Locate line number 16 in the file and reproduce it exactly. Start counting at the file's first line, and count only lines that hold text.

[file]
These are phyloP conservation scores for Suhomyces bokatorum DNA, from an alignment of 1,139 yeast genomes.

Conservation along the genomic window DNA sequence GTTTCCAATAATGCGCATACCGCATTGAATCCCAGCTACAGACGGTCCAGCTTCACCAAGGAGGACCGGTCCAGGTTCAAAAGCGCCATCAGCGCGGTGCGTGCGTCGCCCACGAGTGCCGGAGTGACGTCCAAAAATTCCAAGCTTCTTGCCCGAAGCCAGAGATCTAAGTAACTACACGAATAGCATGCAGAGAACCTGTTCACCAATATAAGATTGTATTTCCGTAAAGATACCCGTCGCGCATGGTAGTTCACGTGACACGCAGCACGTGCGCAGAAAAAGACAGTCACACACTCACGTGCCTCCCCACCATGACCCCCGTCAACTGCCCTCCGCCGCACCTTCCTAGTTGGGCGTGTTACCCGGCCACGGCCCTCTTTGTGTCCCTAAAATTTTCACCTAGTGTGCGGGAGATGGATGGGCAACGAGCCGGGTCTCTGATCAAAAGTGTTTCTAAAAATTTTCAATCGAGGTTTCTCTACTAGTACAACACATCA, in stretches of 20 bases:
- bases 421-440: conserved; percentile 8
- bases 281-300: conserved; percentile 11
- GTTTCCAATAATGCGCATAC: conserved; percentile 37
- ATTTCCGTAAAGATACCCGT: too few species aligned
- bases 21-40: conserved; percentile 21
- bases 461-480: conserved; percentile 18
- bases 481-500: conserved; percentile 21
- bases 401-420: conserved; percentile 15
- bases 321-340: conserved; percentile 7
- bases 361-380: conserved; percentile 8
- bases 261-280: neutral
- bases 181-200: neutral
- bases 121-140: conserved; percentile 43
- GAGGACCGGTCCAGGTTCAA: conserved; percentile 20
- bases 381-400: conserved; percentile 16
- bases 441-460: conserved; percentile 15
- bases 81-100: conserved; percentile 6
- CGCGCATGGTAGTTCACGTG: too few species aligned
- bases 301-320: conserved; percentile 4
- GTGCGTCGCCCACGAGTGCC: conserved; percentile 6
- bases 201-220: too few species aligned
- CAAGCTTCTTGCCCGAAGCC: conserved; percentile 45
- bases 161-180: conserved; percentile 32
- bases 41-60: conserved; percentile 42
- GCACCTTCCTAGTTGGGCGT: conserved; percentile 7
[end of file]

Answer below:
- GAGGACCGGTCCAGGTTCAA: conserved; percentile 20